Cubans share national pastime

Sarah Cox and Sarah Cox

The debate between whether American or Cuban baseball is better can be confusing, but really can’t be determined until one has gone to a game in each country and spoken to fans. My visit to Cuba included a game at Havana’s baseball stadium. The home team and expected champions of the next season are the Industriales — the “Yankees” of Cuba. They represent the city of

Havana. Tonight’s opponents are called Ciego de Avilla.

As I take a seat in Havana’s baseball stadium, some University of Havana students I met earlier that day make their way over. The game begins with one noticeable difference — the stands and playing field are smaller than in America. Slowly, those stands begin to fill with Cuban men, women and children. People are drinking, eating peanuts, popcorn and other snacks.

The Cuban students said baseball is the national sport of Cuba and is played all year in two six-month seasons, the first beginning in January. Of the country’s 16 teams.

Fourteen represent the provinces of Cuba, one represents Havana and another for the Isle of Youth, near Cuba’s mainland. I ask a few men whose eyes are fixed on the field if it is okay for me to ask them a few questions — they agree.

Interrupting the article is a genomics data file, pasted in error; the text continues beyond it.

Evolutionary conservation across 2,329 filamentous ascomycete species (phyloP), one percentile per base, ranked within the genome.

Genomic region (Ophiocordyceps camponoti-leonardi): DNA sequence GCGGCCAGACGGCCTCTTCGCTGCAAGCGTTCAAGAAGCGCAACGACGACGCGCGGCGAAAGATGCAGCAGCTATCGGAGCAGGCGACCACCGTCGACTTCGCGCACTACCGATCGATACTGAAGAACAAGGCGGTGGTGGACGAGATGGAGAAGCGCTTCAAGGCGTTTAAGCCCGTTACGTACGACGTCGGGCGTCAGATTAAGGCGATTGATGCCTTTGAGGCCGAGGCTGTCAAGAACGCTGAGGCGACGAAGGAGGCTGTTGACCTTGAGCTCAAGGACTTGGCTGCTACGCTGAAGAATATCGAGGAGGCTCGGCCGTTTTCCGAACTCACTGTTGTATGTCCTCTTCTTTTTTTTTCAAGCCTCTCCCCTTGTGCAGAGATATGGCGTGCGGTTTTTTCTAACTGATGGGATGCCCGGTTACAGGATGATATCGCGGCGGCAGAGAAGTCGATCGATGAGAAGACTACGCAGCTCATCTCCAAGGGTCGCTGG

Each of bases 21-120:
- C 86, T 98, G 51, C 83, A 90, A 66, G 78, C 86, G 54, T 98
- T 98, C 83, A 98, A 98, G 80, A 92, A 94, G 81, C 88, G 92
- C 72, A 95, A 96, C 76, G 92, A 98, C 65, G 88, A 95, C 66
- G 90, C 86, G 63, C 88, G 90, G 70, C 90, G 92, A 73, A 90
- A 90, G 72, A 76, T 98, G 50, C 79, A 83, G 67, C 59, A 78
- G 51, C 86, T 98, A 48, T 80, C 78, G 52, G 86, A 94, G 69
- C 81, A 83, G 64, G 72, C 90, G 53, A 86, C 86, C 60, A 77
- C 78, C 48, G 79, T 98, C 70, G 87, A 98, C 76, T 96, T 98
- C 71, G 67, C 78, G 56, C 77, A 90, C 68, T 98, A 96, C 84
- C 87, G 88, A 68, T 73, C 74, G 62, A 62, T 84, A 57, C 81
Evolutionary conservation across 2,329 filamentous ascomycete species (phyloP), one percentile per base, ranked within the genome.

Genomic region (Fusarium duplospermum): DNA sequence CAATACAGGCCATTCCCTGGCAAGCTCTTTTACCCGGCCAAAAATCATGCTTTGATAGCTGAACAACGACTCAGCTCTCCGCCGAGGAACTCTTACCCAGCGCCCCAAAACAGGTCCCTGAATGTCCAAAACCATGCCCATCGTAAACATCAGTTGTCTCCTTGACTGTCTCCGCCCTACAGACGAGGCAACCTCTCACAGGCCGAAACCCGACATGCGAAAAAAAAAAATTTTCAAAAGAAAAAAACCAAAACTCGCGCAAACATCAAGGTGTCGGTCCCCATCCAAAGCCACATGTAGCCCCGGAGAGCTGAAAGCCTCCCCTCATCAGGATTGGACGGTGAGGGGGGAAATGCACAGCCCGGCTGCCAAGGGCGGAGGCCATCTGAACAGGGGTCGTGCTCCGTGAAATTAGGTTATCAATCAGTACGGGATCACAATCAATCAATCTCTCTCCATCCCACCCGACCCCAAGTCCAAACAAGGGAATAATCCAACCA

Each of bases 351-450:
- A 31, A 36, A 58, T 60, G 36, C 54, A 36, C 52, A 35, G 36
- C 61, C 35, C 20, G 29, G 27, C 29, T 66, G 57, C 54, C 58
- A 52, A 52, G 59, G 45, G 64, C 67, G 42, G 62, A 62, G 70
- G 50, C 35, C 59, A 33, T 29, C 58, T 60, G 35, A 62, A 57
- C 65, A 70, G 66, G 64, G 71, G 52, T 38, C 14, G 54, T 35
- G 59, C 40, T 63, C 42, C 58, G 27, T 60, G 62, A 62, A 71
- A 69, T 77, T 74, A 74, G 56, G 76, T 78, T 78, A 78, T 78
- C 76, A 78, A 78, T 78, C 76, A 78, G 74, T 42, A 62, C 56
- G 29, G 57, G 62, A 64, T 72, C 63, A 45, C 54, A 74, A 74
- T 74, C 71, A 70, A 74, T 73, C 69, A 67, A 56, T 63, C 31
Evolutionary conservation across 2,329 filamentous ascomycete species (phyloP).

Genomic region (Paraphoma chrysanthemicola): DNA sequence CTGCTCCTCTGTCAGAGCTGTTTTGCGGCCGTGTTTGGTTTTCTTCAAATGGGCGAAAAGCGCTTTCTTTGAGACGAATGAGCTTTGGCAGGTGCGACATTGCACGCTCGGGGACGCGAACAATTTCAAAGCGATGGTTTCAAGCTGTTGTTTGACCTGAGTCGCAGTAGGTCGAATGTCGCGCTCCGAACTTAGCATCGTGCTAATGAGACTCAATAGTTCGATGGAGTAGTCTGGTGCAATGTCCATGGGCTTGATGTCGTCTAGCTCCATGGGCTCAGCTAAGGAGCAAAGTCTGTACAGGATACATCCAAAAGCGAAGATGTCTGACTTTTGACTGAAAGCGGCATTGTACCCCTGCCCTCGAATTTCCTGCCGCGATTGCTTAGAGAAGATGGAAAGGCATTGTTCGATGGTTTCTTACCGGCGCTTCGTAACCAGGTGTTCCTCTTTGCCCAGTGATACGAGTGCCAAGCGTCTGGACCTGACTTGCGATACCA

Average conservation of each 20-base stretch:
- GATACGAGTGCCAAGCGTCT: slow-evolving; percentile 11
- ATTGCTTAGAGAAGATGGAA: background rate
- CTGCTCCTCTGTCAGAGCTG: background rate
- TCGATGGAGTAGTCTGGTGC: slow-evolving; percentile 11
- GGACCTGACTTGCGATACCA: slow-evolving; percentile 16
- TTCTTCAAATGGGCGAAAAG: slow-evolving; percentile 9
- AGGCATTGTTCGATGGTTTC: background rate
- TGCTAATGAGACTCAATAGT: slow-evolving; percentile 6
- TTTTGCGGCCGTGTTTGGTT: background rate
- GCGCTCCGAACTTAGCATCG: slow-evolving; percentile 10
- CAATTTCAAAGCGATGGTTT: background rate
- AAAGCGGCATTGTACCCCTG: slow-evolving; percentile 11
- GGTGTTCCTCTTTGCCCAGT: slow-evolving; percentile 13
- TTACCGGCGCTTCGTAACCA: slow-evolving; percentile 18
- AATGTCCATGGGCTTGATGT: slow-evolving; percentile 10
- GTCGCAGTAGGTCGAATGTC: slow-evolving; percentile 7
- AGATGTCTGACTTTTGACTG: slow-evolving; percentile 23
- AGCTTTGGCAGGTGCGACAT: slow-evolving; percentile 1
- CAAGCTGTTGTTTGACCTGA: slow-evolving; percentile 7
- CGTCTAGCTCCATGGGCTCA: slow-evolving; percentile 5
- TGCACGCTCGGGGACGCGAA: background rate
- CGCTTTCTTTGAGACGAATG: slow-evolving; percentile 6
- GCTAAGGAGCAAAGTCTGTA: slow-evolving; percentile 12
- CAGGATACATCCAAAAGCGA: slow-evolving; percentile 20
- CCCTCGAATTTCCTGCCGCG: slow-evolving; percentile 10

Cuba’s baseball players work full time jobs and make extra time for exercise and games, one said. They do not receive any additional income.

“Your players have a salary for playing,” one fan said. “Ours do not. They do it because they love it. It is weaved all throughout the culture.”

The only special treatment they receive are extra food allowances. There is no special prize for winning the final game, except gaining the title of Campeón: Champion.

Cuban fans had answers as to why American baseball and why our TV ratings are declining, the answer was that the U.S. does not breed fanatics because “American teams have players from all over,” another fan said.

“Our teams come from one area,” he said. “So, we have many fanatics supporting their regional team.”

From what I gather, Cubans play for the love of the game — it can’t be for fame or money. It is weaved through their lives. It is tradition.

The game ends and the fans begin to leave. The stands will remain empty until the Cuban fans once again congregate to watch their beloved game of baseball. By the way, the Industriales are still looking like the potential season champs. They won 5-2.

Reporter Sarah Cox is currently participating in Semester at Sea, a program where students spend a semester traveling by boat, visiting countries across the globe.